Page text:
Ad Networks

Why I’m Not Building a Native Ad Network

Kunal_GuptaKunal Gupta is the CEO of Polar (formerly Polar Mobile), a computer software firm based in Toronto. Polar originally focused on mobile, but has rebranded to expand its mission, now specializing in native ads. He has been recognized as a Top 30 Under 30, a United Nations Global Citizen and Ernst & Young’s Entrepreneur of the Year. Look for his post on The Makegood the third Wednesday of each month.

When Polar entered the native ads market, we had a big decision to make: do we focus on building world-class technology to help scale native advertising or do we focus on building yet another ad network — in this case focused on a new ad format? We decided that another ad network is bad news for publishers. And our customers agree with us.

Keeping the “premium” in premium publishers

The tremendous market excitement and buzz tied to native ads is that they represent an ad format that publishers can maintain a high premium for. Let’s face it: Native ads are one of the few remaining ad formats left where publishers can make a healthy margin.

Those publishers that continue to sell native ads in-house instead of relying on ad networks will continue to get top-dollar with a focus on quality. This rings true in the display world: Sponsorships that include banners, rich media, video and companion ads that are vetted perform higher than any ad unit that is populated through a network.

“Advertisers we work with at Quartz are interested in having genuine impact with highly sophisticated audiences – there’s not necessarily a commodity solution to that equation,” says Jay Lauf, SVP Atlantic Media at Quartz.

Keeping the “native” in native ads

The inherit definition of a native ad is that it is native — that it adapts to the look and feel of the content around it. But it doesn’t end there; there is also context. Native advertising works best when the content also matches the content around it, that it be targeted to the same reader, written in a similar journalistic voice as the publication. There is no promise that a native ad network is going to give a publisher quality, relevant content in that native ad spot.

“Native advertising content is attractive to the consumer when it’s well-written, informative and objective (versus self-serving),” says Ned Newhouse, corporate director, mobile for Condé Nast. “It’s just content that just happens to be clearly marked as sponsored. As long as the publisher is sincerely transparent, it can go a long way to helping the advertiser drive its brand and inevitable sales interests.”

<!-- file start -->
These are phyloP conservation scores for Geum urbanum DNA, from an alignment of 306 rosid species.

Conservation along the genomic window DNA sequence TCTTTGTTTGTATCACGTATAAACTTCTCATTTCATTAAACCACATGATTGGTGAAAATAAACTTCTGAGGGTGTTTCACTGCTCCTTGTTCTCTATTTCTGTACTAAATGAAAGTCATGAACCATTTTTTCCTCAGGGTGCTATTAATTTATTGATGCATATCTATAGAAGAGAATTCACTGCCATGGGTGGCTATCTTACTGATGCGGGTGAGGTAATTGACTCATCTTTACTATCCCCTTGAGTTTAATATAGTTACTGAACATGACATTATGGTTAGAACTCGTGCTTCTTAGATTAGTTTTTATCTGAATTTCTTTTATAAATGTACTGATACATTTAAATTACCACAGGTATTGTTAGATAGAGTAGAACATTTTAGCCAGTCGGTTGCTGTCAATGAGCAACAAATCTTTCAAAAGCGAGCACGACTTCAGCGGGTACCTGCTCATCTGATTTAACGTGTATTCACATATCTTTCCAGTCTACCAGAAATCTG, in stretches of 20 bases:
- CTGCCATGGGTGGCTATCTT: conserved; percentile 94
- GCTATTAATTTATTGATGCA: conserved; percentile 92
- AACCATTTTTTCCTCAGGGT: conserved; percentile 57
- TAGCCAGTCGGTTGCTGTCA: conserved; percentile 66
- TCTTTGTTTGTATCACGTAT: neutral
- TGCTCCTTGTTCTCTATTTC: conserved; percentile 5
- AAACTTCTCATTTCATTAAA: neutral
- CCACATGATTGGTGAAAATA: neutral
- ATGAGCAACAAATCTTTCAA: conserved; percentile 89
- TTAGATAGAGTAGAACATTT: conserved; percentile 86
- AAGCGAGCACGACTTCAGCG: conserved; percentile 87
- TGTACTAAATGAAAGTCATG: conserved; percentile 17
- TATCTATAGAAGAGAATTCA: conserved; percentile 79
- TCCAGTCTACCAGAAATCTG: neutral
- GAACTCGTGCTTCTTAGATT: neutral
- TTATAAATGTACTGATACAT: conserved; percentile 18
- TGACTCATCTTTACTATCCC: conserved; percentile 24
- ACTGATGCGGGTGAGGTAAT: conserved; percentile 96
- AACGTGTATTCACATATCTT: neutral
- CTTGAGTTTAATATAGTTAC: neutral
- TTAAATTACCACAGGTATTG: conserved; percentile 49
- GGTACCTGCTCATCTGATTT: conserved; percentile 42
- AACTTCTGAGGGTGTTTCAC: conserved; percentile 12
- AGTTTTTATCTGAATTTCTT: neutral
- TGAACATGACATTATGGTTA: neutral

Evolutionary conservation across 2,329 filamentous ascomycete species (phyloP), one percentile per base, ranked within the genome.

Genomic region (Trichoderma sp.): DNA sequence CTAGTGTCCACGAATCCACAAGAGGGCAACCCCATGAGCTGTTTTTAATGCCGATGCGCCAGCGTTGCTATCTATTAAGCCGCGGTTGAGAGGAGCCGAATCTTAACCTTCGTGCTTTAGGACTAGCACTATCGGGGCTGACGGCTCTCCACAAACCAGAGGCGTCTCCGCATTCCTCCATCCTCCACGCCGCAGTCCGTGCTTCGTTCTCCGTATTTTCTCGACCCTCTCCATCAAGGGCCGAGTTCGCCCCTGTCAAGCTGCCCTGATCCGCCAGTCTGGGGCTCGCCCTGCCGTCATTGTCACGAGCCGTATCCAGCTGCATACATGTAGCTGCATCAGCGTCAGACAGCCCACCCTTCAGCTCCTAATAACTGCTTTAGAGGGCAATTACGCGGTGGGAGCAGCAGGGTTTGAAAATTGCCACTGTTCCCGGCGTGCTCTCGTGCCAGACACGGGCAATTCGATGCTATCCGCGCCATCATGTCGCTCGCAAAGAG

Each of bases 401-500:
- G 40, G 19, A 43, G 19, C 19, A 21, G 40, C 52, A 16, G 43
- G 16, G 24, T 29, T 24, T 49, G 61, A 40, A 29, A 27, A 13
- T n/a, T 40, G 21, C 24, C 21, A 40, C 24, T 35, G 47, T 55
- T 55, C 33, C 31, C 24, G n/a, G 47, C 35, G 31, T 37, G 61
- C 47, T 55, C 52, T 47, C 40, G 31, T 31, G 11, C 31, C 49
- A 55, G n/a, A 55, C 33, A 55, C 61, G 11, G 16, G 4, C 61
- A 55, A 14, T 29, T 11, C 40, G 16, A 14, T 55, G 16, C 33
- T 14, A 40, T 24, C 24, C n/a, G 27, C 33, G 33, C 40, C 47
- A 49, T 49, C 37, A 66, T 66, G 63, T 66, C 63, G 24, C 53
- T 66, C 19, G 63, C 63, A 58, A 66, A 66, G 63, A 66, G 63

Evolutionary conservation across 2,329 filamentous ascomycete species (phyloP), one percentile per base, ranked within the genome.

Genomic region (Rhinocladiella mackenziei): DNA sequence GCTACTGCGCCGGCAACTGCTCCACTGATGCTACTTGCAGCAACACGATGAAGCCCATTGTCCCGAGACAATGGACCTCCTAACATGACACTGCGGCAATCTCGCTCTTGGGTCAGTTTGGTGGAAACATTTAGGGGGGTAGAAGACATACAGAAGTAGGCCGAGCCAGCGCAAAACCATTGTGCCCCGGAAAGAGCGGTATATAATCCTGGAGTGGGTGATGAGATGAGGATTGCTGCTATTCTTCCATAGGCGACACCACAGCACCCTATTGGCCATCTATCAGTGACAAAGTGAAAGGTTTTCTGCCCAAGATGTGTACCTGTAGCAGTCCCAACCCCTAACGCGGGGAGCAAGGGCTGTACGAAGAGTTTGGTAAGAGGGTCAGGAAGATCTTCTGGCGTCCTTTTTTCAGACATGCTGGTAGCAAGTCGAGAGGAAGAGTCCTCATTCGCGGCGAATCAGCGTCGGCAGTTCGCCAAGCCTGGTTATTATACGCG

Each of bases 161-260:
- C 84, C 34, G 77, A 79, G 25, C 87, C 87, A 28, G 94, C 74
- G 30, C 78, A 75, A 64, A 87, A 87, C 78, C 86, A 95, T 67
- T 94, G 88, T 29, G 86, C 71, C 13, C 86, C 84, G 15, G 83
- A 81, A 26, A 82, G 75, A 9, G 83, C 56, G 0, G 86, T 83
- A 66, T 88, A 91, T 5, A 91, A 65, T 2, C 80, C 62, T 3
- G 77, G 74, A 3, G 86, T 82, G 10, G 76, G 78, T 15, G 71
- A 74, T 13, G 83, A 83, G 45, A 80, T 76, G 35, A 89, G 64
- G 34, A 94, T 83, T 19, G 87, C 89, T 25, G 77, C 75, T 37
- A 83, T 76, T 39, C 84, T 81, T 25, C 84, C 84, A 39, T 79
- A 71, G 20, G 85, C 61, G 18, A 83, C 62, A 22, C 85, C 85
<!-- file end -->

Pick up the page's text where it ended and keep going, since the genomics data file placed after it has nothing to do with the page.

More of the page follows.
Conflict of interest

Can your competitor really be your customer? I see a conflict of interest when a company is providing both an ad-tech platform for publishers to run their own-sold campaigns and is actively pitching the same (premium publisher) inventory to agencies and marketers. Now the ad buyer has two channels to reach the same inventory, but can you guess which one is cheaper? We’ve already seen this in both mobile and video, where ad networks are undercutting the publisher’s own inventory.

Content recommendation networks are different

The network model is working for content recommendation engines like Outbrain and Taboola because they are paying the publisher for traffic back to the marketer’s site. This model differs from a premium native ads business, in which a publisher wants the reader to stay on their site longer, to engage with the content, to share it, which will in turn bring new readers back to the site.

Let’s NOT repeat the banner experience

Some may say ad networks will help scale sponsored content the way it did for banners all those years ago. But look at the decline of the commodity of the banner: with ad fatigue and declining click-through, the banner isn’t driving the revenue in for the publisher it once did. And when was the last time you shared a banner ad with your friend?

Creating value as an entrepreneur

As an entrepreneur, I’m accountable to our customers and shareholders and responsible for working with my team to create value for all. The track-record of ad networks creating sustainable, scalable, recurring and profitable value for their customers and shareholders pales to that of technology companies.

We are a technology company, focused on helping scale the native ads industry. We do this by providing a best-in-class platform that is rapidly adopted by premium publishers around the world who share our excitement for native advertising and content marketing representing one of the few premium ad formats left. Let’s not kill it.

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  • Adam Ben-Aron

    I don’t think the problem is the ad networks, they’re just filling a need. The problem is the metrics buyers use to determine where they buy ad space. If an ad network provides the advertiser with better “value” than the individual/premium publisher, then the ad network will win every time.
    Given that the main metric for branding/awareness campaigns has been $/impression, premium publishers have had a hard time competing with ad networks race to the bottom (ie cheapest $/cpm). This will continue to be true, regardless of the ad format, if relatively meaningless metrics, like impressions, dictate how buyers buy.

    Native ads are providing an opportunity to change the metrics that buyers use to determine campaign value. This is great of premium publishers. This is because advertisers can now see different (more valuable?) metrics than just impressions with native. Advertisers can see earned vs paid views, time spent, etc. So long as premium publishers provide better ROI than networks for these metrics, they’ll be fine. If they can’t, they’ll have to find a new, valuable, metric to beat networks with.

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